Picking up the trolling motor after finishing off the next dock, Smith moves across the pocket and begins idling around a few docks to look for brush. Along the way, he reveals that he does, in fact, have a little bit of a pattern, and is has at least a few

After going over a brush pile stuffed with fish (likely crappie), Smith stops to fish some more.

 

After breaking off in the brush pile, Smith works his way around to the other side of the dock and hooks up.

“They do live here! That’s the biggest we’ve caught all week,” exclaims Smith after landing a hefty largemouth.

With that, Smith goes through the time-honored tradition of cutting his hook off and really going practicing. At least on docks, it’s time to stop hooking bass.

 

Moving to another pocket, Dunn accepts Smith’s offer of a pack of Donut Sticks (the so-called breakfast of champions) to nosh on during the run. When he set’s back down, he briefly hits a point with a Wiggle Wart before shifting his attention to another dock.

 

On purpose or by instinct, Smith keeps his rod selection pretty slim through the day. He opts for Dobyns rods and is happy to roll with a few moving baits and a few finesse baits divided by rod type.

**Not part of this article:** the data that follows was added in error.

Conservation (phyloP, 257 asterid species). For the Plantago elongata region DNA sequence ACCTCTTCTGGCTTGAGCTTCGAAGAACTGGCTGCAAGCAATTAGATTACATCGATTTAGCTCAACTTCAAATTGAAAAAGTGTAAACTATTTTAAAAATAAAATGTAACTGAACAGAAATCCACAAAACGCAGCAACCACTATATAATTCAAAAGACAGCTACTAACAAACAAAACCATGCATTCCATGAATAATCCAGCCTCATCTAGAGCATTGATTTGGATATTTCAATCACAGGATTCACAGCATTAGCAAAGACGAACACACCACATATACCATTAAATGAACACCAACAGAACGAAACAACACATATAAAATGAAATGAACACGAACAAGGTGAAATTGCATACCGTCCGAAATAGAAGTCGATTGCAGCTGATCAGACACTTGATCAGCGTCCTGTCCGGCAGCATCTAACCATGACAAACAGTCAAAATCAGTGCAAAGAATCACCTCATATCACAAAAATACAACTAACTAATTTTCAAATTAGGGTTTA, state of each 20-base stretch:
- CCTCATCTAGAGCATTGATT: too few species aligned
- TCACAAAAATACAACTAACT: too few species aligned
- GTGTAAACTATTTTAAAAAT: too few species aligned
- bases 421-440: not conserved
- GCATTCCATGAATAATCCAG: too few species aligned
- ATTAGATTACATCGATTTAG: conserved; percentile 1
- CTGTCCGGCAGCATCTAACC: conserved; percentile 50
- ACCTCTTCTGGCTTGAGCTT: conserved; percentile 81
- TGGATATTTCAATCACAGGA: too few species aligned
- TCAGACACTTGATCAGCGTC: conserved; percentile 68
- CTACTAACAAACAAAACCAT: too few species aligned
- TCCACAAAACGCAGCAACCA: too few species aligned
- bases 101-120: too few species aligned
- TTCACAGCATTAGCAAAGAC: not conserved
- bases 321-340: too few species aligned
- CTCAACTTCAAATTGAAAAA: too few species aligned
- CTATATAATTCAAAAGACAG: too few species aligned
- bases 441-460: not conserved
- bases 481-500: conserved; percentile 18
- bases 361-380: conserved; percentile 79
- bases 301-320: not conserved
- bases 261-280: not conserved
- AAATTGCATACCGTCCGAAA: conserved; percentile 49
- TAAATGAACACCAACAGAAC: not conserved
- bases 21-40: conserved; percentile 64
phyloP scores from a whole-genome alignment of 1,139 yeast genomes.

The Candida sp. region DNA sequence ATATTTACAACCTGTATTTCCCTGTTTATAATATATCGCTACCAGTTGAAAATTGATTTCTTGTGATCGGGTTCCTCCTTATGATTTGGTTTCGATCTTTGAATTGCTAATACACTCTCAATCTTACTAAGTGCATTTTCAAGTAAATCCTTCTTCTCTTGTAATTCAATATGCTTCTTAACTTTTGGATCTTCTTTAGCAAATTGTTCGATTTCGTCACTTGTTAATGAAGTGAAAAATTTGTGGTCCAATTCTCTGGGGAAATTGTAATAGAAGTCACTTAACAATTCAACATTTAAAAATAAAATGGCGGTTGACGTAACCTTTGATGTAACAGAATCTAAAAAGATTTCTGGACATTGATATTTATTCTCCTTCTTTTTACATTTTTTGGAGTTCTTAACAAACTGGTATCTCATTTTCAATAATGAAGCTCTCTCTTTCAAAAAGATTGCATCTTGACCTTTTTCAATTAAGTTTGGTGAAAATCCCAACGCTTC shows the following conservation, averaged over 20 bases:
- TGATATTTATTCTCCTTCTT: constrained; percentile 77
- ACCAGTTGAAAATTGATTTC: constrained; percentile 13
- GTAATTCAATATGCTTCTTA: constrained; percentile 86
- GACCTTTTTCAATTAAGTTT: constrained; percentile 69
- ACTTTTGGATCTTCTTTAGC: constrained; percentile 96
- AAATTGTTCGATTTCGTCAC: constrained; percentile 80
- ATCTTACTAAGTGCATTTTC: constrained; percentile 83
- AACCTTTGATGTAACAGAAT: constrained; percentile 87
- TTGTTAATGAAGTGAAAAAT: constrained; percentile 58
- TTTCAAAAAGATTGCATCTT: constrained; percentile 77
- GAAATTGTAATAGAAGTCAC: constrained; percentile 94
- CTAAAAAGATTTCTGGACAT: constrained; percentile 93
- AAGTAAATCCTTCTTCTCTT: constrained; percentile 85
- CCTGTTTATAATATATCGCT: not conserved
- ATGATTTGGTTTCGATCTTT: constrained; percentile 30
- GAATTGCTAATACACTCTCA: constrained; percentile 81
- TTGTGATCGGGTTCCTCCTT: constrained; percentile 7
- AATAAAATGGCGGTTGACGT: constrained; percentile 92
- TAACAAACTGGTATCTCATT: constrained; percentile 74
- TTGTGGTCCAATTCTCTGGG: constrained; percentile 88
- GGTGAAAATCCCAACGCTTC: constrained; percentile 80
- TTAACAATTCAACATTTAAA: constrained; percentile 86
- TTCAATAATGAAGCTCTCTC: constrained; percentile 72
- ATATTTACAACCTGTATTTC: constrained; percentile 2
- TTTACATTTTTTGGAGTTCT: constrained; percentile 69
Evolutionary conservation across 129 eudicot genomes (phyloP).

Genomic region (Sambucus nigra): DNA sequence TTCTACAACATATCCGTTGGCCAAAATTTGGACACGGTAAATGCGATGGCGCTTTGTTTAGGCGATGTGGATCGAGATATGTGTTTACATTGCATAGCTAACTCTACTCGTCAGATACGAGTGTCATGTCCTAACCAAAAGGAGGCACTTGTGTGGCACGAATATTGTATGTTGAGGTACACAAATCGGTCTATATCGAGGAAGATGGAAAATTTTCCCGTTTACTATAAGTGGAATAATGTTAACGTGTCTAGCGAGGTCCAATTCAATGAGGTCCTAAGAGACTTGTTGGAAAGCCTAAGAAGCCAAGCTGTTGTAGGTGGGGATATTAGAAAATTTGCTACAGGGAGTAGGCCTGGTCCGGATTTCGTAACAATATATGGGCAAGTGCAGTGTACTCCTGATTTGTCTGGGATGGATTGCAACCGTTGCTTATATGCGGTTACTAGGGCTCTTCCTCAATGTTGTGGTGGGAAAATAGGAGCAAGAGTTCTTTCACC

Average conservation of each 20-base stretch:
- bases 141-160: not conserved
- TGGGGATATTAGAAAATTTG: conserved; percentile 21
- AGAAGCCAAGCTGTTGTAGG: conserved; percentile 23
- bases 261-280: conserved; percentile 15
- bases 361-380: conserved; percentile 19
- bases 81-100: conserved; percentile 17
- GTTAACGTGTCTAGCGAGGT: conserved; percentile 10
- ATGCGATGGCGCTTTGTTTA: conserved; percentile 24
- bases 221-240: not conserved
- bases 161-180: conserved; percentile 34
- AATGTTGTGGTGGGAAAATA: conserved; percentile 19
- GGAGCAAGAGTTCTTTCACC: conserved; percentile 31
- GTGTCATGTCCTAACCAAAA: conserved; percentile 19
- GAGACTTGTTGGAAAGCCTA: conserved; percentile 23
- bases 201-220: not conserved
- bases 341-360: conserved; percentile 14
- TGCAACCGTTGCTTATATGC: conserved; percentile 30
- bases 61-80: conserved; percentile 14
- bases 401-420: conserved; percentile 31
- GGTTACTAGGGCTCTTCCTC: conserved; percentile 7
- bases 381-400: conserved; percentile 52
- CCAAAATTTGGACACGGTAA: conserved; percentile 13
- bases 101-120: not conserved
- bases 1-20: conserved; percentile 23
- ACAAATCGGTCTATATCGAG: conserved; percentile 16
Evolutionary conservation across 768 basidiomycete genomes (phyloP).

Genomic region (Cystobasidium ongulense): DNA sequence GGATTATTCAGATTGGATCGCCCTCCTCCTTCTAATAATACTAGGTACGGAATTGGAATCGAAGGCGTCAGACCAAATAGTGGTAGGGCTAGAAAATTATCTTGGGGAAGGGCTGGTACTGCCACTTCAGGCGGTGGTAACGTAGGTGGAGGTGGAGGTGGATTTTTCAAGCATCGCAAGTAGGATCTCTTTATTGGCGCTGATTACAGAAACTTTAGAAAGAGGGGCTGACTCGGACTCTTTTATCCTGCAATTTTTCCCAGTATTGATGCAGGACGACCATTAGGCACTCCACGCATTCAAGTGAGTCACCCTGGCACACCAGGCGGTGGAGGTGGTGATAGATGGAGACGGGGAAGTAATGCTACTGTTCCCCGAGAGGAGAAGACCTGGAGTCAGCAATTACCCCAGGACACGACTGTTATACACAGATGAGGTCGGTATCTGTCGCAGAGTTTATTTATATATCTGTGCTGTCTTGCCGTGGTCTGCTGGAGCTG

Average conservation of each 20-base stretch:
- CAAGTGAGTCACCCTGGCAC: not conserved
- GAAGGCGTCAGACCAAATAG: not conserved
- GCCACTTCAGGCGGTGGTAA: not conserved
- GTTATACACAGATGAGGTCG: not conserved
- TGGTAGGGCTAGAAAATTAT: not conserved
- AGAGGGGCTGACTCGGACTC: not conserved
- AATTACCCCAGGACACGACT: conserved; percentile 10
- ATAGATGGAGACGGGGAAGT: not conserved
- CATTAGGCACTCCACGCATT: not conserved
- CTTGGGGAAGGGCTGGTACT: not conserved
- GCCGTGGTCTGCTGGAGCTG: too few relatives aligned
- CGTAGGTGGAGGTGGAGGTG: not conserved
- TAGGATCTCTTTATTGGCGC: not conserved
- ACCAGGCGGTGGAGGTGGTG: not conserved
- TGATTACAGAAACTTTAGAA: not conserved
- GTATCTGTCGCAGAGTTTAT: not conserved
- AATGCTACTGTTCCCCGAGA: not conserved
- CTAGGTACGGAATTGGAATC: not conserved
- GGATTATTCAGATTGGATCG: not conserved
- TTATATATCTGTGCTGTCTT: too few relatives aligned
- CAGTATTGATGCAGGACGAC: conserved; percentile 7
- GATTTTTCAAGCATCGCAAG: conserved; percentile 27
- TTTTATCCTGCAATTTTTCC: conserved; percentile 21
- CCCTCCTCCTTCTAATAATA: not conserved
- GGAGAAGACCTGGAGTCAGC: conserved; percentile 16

After a little more time in the same general area, Smith cranks up and takes off into a freshening breeze, continuing to work up the lake. This next stop is a little pocket with a windblown point and a few docks in the back. Breaking out the Wart for the point, Smith picks his spinning rod back up for the dock and quickly gets a bite.

“Well, I’ve got a little confidence in something if it slicks off,” says Smith.

This bite doesn’t really fit Smith’s pattern, but there’s no such thing as a bad fish, and every little bit of knowledge helps him piece together the puzzle. Not only is Table Rock pretty different from California, it’s far bigger and more daunting than Clear Lake or Berryessa.

 

Heading out of the pocket and into the wind, Smith pulls out a spinnerbait and gets to firing, shooting casts parallel to the bank and around bits of standing timber as a warm wind pushes him quickly along the shoreline.

“It’s sure a good looking lake,” says Smith. “It could just use some grass. Then maybe a ChatterBait. That’d be more my speed.”

 

Rustling no bites with the spinnerbait, Smith moves into another pocket with a couple docks.

“Oh, there’s one,” says Smith, as he bows up with the hookless bait. “That one felt a little heavier.”

With yet another dock bite in his pocket, Smith is feeling all right. He’s getting about a bite an hour, which is just fine by him.  Unfortunately for me, it’s getting on toward 11:30 and about time that I get off the water.

 

Dropping me back at the ramp, Smith backs off into the choppy water to finish off the last few hours of practice. Come Thursday morning, it’ll be time for him to apply all his practice knowledge to the problem of catching Table Rock bass and gunning for a spot in the 2017 Forrest Wood Cup. 

Tags: jody-white  pre-tournament  2016-11-03-championship-table-rock-lake